Student Nutrition

I was recently interviewed by Nexus, the student magazine for the Waikato Student Union about Nutrition.  I thought I would expand on it here, looking at the reality of maintaining healthy nutrition as a student.

You've heard the benefits time and time again, good nutrition will increase your energy, help you to think clearer, get through your day better and help with good grades, along with managing weight and weight related conditions.  These are all true, the fuel we put into our bodies directly relates to the output we achieve from it.  I can remember my days as a student, dozing off in lectures due a high GI breakfast which provided just enough energy to get from the hostel to the lecture theatre only to then hit the snack machine between classes.

There are plenty of hurdles to overcome when improving our nutrition as a student:

  • Limited cooking or food storage facilities
  • Time management
  • Budget constraints
  • Cooking skills
  • No control when grocery shopping or in meal preparation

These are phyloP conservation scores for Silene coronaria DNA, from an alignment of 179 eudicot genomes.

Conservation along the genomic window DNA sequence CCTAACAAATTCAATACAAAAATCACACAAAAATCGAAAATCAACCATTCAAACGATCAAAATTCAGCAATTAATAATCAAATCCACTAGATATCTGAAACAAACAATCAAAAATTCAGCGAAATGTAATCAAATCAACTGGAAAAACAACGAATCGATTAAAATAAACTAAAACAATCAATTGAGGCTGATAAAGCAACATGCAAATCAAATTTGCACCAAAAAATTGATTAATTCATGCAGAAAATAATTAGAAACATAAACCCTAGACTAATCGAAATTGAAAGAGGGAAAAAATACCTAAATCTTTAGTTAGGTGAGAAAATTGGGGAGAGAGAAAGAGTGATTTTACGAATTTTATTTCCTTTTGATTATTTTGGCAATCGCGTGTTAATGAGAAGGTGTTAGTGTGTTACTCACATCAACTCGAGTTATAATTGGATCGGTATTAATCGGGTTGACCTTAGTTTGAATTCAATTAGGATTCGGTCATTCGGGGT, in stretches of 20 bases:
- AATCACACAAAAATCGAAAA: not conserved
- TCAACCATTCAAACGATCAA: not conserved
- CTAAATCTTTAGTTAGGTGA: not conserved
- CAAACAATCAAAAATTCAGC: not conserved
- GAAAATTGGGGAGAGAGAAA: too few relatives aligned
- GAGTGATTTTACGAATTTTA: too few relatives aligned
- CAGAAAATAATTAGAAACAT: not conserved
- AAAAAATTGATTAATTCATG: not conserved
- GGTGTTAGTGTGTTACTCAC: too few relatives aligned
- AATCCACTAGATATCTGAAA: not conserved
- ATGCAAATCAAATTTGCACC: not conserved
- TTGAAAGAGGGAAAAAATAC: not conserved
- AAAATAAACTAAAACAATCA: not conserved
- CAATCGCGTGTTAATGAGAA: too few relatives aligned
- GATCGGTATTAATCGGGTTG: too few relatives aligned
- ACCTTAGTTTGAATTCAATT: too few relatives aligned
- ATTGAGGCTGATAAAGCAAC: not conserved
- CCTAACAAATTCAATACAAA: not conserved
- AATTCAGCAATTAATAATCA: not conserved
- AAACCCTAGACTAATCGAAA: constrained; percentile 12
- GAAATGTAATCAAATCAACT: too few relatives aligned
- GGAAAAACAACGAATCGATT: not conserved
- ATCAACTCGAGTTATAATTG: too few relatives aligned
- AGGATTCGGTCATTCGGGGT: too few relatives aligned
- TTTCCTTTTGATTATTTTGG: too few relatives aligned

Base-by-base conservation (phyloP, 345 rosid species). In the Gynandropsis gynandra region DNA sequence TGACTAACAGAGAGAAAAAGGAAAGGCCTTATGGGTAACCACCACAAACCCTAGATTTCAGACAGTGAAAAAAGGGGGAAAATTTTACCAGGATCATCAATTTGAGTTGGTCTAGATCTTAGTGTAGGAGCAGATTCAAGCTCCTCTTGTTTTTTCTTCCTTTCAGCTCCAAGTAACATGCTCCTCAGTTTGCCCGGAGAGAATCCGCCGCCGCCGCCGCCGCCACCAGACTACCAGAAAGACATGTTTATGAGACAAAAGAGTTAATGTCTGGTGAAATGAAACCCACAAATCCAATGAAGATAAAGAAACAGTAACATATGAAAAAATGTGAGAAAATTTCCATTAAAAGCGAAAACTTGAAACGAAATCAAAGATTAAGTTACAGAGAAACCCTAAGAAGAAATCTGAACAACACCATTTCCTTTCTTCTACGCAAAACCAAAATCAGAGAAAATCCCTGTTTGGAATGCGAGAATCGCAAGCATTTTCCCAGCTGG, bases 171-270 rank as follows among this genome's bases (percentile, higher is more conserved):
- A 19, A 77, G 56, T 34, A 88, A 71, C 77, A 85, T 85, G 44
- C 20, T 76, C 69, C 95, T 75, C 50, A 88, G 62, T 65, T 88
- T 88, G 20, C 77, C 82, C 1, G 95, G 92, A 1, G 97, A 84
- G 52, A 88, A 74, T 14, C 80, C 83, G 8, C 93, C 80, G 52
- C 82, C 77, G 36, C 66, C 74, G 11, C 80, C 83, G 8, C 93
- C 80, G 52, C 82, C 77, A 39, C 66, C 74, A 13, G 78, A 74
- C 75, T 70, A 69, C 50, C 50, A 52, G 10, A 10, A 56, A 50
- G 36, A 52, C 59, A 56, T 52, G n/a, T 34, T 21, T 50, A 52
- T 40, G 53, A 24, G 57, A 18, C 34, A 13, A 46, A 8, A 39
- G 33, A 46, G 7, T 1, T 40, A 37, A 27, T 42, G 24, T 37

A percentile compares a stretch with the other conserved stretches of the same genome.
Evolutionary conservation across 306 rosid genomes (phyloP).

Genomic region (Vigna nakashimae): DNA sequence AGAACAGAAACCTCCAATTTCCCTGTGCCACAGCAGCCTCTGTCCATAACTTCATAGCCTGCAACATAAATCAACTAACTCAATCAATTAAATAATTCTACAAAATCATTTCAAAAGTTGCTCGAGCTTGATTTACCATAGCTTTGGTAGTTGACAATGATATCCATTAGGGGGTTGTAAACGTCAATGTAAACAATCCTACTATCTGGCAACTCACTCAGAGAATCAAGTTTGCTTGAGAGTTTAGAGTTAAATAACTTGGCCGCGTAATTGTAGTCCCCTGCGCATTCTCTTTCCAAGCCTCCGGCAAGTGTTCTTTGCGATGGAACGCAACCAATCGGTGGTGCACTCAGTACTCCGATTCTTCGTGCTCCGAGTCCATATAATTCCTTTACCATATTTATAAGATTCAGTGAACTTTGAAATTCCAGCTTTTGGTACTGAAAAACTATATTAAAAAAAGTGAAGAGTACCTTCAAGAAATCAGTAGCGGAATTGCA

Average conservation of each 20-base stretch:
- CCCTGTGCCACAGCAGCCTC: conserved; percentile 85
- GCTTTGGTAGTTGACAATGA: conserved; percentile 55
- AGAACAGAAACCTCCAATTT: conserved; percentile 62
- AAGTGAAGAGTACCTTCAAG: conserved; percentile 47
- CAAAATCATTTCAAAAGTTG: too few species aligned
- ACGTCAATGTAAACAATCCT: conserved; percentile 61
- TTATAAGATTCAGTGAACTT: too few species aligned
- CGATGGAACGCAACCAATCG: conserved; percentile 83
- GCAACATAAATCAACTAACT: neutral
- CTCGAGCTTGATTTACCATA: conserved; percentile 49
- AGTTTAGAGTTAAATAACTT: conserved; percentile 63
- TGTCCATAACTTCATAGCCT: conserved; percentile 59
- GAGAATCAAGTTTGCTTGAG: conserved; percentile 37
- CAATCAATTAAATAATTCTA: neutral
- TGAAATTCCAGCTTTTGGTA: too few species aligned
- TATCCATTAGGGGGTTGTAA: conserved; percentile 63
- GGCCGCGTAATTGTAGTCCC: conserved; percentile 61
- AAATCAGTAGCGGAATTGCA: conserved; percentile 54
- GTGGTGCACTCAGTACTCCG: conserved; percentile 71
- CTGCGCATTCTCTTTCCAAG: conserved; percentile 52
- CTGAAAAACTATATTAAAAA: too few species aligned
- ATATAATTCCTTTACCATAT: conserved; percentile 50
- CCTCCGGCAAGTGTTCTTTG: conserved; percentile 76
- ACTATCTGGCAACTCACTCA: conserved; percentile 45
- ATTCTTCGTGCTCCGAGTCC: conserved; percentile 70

It may be easy, cheap and quick to whip up a packet of 2 minute noodles but there are other alternatives to easy, quick and cheap.

  • Fridges/Freezers - Firstly, if you're flatting invest in a second hand chest freezer.  Yes I know you're a student on a budget, but I also know how much students spend on partying and I also know how much students spend from their student loans.  A chest freezer is your best friend when flatting because when mum, dad, granddad, aunty, friend etc has spare frozen meat or veg you can just put up your hand and say yes please.  A chest freezer means you can freeze leftovers which is pretty handy when you've "got no time" to cook.  When items are on special at the supermarket you can stock up and freeze.  These are all cost saving things, but you can't take advantage if you don't have a big enough freezer.
  • If your oven/stove doesn't work properly your landlord is responsible for this.  Most flats will have old ovens, so if you can't use the grill, oven and all 4 cook tops, then get on to your landlord.  Poor cooking facilities reduce the types of foods we want to cook.
  • Write a master shopping list.  You only need to do this once, with a few tweaks.  Refer to the same list each week.  You know it takes 6 loaves of bread to feed the flat each week, and 6 loaves is on the list, so buy 6 loaves of bread...not more.  Be honest, you know if you stock up on things like this you just go and eat more of it.
  • Learn basic cooking skills.  If you can't cook, you can't cook good food.  Basic cookery is quick to learn.
  • Buy fruit and veg in season, you can tell when it's in season because it doesn't give you a heart attack when you look at the price.  Don't get hung up on fresh - buy frozen also.  As a financially challenged student, I'll also allow you to use tinned fruit, but once you're earning good money, I suggest you stick to fresh and frozen.